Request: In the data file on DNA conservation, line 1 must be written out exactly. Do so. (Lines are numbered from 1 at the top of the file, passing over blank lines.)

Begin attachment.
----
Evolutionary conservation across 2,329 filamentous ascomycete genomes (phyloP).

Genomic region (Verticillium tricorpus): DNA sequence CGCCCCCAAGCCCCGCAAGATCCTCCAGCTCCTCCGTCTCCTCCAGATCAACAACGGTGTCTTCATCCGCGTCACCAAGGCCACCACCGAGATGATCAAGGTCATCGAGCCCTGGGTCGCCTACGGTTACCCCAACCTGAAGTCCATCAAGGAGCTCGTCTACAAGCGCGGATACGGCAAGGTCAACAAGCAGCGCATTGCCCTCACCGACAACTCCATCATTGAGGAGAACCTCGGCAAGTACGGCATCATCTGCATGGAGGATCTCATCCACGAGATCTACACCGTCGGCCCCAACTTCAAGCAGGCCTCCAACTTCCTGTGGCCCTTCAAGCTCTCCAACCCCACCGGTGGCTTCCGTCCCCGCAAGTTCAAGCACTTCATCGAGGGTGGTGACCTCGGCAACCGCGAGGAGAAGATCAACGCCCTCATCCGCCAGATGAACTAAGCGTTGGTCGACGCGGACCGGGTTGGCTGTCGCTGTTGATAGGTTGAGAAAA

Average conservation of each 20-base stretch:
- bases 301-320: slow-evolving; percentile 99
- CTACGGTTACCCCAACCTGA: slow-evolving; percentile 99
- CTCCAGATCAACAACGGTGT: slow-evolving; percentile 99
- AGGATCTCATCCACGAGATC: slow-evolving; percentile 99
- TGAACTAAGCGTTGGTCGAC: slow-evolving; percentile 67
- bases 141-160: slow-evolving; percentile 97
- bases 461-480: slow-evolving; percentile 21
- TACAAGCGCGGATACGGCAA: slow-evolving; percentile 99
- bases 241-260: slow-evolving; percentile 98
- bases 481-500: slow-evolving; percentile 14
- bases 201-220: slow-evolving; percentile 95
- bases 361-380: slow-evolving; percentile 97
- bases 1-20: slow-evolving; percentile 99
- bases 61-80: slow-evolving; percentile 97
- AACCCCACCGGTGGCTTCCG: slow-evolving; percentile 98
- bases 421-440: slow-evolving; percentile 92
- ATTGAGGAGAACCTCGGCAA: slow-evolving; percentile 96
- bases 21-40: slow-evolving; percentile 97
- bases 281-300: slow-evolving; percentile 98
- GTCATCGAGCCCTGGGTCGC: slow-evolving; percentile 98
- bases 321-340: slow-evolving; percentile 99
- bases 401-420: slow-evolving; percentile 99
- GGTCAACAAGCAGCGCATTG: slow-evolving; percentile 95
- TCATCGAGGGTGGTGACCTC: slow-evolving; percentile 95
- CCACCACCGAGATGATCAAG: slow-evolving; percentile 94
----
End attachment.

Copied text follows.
Evolutionary conservation across 2,329 filamentous ascomycete genomes (phyloP).